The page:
You know Yellowstone, Acadia, and Yosemite. You also know that those national parks—while beautiful—also come with loads of crowds. Part of the glory of visiting our revered national parks is experiencing the unbounded nature of our country.
If you’re more a nature-seeker and less a people-person—or even if you just want to see some of the most amazing parts of the country that are off the beaten path, here are eight national parks to thumbtack on your map.
Dry Tortugas National Park, Florida
You won’t be getting all the way here in your RV (unless you’ve got some kind of James Bond-level upgrades) because Dry Tortugas National Park is a series of islands nearly 70 miles west off of Key West. If you’re already planning to camp in the Keys, though, it’s a perfect day trip. Take a ferry to the park (it’s a little over two hours by boat). Once you’re there, visit Fort Jefferson—a never-completed Civil War bastion—and dive or snorkel through the crystal-clear waters and coral reefs. If you feel like roughing it, you can camp in the one nearby campground, but it’s primitive and its ten first-come, first-served sites fill up fast.
North Cascades National Park, Washington
Not even 100 miles outside of Seattle sits one of the least-visited parks in the country. North Cascades National Park boasts some of Americas most picturesque views. As long as you don’t mind a few bumpy roads—many of the paths into and within the park aren’t maintained—you can camp, even in your RV. Otherwise, the hiking and backpacking, plus canoeing, kayaking, and fishing around the 12,000-acre Ross Lake are popular among travelers.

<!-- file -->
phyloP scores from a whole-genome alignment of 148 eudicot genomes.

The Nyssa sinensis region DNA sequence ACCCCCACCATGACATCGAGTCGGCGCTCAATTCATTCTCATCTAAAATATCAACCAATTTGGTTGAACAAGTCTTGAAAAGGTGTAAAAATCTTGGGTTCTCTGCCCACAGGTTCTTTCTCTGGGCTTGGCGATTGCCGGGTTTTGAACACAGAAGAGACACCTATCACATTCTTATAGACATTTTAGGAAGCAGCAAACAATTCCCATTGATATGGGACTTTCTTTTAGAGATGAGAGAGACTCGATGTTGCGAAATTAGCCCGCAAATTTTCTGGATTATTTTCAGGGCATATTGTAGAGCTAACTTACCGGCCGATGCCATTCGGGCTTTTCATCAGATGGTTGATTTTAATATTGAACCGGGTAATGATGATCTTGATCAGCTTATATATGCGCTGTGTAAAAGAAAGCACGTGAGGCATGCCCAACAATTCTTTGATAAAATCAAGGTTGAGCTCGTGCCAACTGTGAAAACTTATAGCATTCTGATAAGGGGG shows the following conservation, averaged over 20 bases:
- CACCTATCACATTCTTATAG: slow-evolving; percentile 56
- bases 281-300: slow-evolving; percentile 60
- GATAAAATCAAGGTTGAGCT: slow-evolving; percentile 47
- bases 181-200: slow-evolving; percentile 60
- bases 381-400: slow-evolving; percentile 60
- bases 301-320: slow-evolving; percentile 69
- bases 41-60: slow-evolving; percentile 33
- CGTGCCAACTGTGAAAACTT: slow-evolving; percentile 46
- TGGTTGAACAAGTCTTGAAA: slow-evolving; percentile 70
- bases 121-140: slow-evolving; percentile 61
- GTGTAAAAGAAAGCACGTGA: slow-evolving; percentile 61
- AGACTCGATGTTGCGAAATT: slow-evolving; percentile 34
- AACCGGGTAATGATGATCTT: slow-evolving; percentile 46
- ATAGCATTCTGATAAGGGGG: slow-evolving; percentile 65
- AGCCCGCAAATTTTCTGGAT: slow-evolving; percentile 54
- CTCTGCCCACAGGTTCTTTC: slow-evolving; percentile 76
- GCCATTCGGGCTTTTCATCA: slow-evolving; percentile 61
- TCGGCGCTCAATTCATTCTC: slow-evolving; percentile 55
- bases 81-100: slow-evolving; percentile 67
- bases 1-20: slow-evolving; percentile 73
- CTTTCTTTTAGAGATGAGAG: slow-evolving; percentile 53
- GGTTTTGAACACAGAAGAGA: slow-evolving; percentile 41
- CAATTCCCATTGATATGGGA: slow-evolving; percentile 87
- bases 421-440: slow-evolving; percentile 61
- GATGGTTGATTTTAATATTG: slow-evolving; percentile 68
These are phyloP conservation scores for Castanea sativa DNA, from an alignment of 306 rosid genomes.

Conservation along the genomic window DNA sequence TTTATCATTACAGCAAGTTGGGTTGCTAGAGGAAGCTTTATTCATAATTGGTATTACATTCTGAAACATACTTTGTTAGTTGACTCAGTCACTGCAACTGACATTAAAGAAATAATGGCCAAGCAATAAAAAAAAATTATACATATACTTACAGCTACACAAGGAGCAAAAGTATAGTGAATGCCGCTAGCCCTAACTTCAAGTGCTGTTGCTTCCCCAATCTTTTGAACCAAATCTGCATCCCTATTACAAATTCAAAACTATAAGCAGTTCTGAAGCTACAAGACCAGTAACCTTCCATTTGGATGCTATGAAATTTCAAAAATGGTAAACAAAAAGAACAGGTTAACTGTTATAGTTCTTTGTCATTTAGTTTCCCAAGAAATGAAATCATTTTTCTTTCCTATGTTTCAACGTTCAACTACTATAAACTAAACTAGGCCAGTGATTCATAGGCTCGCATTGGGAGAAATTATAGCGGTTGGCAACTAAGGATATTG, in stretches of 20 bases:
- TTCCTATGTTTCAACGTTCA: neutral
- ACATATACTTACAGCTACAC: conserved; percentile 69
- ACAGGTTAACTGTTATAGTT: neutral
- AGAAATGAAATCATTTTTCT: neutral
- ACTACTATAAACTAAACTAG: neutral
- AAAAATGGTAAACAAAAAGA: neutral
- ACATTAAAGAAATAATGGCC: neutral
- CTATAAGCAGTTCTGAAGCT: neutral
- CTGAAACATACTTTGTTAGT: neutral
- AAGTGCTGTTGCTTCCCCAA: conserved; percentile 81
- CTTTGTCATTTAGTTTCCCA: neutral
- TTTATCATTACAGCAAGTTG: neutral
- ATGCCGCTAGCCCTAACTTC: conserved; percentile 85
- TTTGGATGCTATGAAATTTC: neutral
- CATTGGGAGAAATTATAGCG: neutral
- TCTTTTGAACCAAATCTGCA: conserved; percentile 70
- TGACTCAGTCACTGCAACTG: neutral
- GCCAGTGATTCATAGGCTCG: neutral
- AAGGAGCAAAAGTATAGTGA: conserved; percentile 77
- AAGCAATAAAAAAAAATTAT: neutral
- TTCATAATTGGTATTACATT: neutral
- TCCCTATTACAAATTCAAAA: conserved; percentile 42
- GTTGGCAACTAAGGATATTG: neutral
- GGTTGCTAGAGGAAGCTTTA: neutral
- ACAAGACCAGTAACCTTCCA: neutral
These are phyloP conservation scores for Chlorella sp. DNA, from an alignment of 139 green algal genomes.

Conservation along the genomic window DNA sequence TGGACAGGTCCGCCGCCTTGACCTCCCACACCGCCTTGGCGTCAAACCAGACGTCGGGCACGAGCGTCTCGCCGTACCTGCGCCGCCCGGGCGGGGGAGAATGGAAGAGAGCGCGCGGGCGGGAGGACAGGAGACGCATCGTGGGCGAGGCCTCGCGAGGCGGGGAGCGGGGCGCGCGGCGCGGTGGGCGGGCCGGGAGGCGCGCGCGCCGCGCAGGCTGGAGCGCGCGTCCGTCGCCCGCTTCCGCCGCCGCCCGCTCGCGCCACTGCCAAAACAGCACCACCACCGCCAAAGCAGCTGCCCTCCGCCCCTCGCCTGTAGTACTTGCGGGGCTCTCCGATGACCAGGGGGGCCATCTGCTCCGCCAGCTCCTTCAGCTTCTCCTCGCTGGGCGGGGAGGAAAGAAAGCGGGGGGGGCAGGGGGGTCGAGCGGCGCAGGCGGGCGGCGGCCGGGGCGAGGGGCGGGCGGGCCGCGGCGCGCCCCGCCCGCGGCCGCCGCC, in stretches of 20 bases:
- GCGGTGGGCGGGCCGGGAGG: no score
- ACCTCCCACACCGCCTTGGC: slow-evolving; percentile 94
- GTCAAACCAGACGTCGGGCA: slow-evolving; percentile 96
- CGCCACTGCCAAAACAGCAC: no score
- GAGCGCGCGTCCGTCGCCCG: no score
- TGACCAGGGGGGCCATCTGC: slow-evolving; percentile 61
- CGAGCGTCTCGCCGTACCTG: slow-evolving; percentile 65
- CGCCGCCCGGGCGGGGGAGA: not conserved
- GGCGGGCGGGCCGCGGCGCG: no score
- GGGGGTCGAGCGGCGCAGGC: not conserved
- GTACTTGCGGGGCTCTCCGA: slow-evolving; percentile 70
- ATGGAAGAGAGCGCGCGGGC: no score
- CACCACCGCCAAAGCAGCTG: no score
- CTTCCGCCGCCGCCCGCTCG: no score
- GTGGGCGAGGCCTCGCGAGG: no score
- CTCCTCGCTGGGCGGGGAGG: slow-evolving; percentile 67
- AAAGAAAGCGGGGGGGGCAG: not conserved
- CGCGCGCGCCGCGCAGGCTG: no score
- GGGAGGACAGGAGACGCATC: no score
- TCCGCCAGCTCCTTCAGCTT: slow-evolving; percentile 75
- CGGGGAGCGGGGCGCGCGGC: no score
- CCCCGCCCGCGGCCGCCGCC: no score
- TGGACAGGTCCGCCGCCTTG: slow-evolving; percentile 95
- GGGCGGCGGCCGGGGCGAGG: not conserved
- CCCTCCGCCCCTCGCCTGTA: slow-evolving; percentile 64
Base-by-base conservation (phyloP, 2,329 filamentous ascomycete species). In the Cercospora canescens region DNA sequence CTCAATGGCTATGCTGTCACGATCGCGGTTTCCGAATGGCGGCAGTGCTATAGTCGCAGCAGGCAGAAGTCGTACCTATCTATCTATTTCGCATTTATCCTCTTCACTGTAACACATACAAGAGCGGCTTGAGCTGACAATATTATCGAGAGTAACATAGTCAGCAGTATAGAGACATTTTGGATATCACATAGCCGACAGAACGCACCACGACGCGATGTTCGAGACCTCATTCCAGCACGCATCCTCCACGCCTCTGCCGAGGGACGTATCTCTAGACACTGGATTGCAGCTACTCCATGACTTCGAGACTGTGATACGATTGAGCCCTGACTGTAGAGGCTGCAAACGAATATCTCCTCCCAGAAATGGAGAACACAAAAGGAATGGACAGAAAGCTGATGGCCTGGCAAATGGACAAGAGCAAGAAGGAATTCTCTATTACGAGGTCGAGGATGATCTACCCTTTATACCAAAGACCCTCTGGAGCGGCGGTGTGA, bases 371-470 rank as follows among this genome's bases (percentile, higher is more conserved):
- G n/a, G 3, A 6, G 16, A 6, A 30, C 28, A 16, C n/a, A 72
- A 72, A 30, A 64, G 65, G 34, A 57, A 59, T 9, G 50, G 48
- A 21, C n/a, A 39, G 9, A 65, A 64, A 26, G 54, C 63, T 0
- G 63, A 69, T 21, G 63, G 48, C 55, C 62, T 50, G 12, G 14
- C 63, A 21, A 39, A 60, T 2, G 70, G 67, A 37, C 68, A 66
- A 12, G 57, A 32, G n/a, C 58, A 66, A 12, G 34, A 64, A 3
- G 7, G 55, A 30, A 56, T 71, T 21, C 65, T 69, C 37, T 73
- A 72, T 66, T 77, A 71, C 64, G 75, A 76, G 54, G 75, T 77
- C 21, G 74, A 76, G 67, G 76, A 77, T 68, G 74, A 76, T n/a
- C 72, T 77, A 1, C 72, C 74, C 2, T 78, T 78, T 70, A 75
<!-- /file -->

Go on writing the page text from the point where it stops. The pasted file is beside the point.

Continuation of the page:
Congaree National Park, South Carolina
Though it sounds like a rainforest, Congaree National Park sits in South Carolina and is very much a deciduous forest. In fact, the many hardwoods in the park are some of the tallest in the country—some even the tallest of their known species. A good chunk of the park is pretty swampy, but a 2.4-mile boardwalk rises over the water and lets you hike without getting your feet (or ankles) wet. Of course, if you feel like dipping a toe in, one of the best ways to take in the park is by canoe. There’s no RV camping available in Congaree, but if you like to mix your camping styles up a bit, there are three available primitive campgrounds.
Great Sand Dunes National Park, Colorado
When you think of Colorado, what do you think about? Snow, mountains, and elk, right? But definitely not sand, correct? Turns out at the Great Sand Dunes National Park in Southern Colorado, there’s sand—and a lot of it. The park is home to the largest sand dunes in North America. Medano Creek is wide and shallow, and visitors walk through it to get to the dunes. Once you’re there, sand sledding and sandboarding (yes, those are real things) are very popular activities. Plus, because this is still Colorado, you’re able to find bison and elk plus dozens of other kinds of wildlife—and if you’re into ornithology, over 200 species of bird. Another bonus, they can accommodate RVs up to 35 feet in length.